Legislature may back charter schools

— After getting some face time with the governor at the Lincoln's Day Dinner on Feb. 19, the members of the north Routt charter school board may be getting some help from the state to purchase or build a new school.

Only one month after charter board members Shaunna Watterson and Sandy Clark spoke to Gov. Bill Owens about a bill that would give charter schools money for capital needs on a per-pupil basis that could amount to more than $6,000 of extra money, that bill has made it out of the education committee on Mar. 14 and moved on to the house appropriations committee.

The money for the charter schools would come out of the Education Fund set up by Amendment 23, which was passed by voters last November.

Owens announced his intentions to support the capital construction funding, which he said he thinks would allow charter schools to build "safe and modern classrooms," to the Steamboat Today in February.

Currently charter schools receive per-pupil money from their school districts for each student that moves from the existing district schools to the charter school. But, while the district receives money earmarked for capital construction projects, charter schools do not receive that money. That means the schools have to rely on private donations, grants and loans to fund their capital improvements or, as in the case of the north Routt school, to build or pay for the school itself.

Under the proposed bill (HB 1277), which is being carried by House Speaker Doug Dean, R-Colorado Springs, charter schools would be eligible for 55 percent of the statewide average in terms of per pupil bond revenue. The schools would have to put aside at least 3 percent of their budgets for capital needs to be eligible for the money. The allocation could amount to about $319 per charter-school pupil next year and even more the year after, according to the Colorado Association of School Boards.

With approximately 20 students planning to enter the Moonhill School house in the fall, that could amount to about $6,380. The Colorado Association of School Boards is opposed to the charter school financing proposal, claiming it puts the interests of the few over the interests of the many.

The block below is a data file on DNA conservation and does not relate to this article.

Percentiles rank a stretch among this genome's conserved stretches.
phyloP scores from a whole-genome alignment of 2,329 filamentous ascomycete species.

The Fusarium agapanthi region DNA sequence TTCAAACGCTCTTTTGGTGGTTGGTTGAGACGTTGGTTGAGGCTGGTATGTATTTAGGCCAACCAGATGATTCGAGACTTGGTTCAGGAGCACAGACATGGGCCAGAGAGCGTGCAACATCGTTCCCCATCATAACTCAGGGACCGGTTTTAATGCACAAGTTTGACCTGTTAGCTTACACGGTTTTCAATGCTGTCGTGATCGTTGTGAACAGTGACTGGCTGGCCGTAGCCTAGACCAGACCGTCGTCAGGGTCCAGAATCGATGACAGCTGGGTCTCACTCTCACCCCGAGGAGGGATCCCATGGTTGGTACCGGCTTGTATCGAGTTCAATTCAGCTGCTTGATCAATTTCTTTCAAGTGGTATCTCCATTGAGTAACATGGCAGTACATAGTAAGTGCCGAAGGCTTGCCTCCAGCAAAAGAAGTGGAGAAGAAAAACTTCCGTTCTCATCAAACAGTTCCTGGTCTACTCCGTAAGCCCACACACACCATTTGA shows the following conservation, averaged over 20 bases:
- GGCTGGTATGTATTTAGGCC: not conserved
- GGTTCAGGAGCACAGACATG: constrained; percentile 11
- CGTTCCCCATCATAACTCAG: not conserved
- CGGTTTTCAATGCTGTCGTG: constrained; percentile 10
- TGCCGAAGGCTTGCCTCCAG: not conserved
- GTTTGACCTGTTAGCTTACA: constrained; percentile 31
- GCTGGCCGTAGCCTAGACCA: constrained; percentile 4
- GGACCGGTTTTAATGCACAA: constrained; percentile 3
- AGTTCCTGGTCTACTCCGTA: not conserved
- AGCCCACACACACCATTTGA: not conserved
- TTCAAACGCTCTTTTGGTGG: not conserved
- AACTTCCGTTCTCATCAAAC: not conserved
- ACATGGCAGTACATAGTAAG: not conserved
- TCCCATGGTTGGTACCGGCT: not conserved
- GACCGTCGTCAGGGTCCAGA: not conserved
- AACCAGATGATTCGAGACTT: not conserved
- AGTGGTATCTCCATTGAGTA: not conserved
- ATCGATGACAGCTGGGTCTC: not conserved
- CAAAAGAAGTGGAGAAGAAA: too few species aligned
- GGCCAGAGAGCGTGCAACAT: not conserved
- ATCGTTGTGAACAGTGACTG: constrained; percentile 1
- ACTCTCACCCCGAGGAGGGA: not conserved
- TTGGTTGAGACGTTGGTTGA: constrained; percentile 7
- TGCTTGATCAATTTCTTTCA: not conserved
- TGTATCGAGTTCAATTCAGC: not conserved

Because only about 3 percent of Colorado's children attend charter schools, the money would purportedly take away from the other 97 percent who could be using it for other needs.

The Steamboat School Board has not yet taken a stance one way or the other on the bill, said board member Paul Fisher.

The north Routt charter school will almost invariably begin the school year on Sept. 7 in the Moonhill Schoolhouse just south of Clark. The board members, however, are on a mission to find or build a bigger facility.

One of the north Routt board members is actually closely connected to a legislator in Denver who is supporting this bill. State Rep. Tom Plant D-Nederland, the brother of board member Barb Lynn, has been pushing for more funding for charter schools' capital needs.

Lynn said she helped her brother understand the issue, but he is not advocating specifically for her school.

Watterson added that State Rep. Al White R-Winter Park, who voted for the bill while it was in the education committee, has been very supportive of the bill.

"It would be instrumental we would be able to have cash for a downpayment and pull it off possibly by this fall," Lynn said.

The school has already received donations that it may be able to use toward a new school, including a direct $20,000 grant and a $20,000 challenge grant, which has already been met almost halfway, Lynn said.

Watterson said the school would probably be best off buying an existing facility and remodelling, though it may need to buy land and construct a new building.

The school is also planning a fundraiser on Mar. 31 with an auctioneer and a number of donated works of art.

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